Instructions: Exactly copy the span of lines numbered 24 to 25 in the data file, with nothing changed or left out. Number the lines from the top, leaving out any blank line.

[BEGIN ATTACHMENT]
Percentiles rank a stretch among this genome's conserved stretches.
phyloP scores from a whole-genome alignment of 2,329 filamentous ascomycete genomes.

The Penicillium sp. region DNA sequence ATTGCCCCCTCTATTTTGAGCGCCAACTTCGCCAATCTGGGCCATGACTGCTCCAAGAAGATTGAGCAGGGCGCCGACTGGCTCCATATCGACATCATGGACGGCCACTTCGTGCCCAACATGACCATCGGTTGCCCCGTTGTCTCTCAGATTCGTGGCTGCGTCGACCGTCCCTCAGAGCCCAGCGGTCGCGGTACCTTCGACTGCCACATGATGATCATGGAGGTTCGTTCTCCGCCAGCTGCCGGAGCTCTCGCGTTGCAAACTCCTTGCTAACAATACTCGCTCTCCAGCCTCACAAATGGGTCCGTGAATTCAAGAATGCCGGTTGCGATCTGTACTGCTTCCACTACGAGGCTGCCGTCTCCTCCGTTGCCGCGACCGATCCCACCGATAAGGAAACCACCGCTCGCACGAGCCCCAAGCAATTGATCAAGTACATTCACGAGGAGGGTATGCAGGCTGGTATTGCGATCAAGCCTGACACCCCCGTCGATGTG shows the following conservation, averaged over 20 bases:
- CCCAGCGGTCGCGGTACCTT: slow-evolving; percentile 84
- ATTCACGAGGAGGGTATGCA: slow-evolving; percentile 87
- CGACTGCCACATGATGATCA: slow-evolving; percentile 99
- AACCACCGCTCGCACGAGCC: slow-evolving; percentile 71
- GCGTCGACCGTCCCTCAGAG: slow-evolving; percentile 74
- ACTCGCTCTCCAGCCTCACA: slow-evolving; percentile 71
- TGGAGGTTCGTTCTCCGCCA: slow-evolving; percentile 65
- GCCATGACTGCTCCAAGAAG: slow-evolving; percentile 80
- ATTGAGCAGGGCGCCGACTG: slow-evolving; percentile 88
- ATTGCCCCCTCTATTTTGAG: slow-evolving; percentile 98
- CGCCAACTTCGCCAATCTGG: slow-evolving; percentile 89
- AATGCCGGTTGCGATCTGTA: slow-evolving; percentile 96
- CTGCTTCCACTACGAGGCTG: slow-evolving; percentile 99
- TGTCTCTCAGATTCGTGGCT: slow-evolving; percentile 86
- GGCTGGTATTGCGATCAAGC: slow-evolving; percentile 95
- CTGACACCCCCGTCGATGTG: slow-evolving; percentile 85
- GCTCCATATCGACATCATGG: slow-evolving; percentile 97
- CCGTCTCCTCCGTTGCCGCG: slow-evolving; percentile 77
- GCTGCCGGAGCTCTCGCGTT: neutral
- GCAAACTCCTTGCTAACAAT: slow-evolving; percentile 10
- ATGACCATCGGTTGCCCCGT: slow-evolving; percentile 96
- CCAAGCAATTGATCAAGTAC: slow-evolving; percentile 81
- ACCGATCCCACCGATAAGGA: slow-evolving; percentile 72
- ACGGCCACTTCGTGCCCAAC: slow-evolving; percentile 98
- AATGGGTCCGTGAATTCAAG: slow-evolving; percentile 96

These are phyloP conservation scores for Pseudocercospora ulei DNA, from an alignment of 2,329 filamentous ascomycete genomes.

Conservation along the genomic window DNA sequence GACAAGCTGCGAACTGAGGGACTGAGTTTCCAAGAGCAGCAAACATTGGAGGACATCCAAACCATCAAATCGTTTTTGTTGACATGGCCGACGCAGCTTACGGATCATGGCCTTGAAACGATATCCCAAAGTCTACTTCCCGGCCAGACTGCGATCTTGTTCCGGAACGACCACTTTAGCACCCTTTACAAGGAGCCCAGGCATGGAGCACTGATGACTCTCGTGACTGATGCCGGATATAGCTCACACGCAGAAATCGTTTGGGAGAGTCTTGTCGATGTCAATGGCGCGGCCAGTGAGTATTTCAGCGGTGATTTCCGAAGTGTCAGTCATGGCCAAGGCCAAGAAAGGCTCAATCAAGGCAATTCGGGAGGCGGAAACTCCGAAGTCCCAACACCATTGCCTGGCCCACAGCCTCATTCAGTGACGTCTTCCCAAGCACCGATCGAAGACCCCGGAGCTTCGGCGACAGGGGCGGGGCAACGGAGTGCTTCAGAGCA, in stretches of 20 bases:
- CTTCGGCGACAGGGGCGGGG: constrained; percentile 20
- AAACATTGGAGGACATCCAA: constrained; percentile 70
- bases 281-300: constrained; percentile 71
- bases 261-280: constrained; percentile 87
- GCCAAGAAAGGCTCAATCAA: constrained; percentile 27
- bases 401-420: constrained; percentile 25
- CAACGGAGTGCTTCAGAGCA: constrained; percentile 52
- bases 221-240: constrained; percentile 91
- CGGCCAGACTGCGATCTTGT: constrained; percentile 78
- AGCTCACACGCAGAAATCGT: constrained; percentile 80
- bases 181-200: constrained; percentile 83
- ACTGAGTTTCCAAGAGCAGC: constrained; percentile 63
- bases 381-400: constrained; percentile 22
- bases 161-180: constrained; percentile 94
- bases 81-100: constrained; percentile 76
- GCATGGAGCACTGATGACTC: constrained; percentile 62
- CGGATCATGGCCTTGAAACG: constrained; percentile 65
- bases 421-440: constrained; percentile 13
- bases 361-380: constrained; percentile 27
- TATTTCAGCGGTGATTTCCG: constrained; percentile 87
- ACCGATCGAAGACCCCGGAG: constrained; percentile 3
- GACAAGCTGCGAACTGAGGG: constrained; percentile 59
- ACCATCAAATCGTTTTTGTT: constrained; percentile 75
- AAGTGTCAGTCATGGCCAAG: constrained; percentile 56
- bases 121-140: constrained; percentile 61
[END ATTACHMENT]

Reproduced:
- ATGACCATCGGTTGCCCCGT: slow-evolving; percentile 96
- CCAAGCAATTGATCAAGTAC: slow-evolving; percentile 81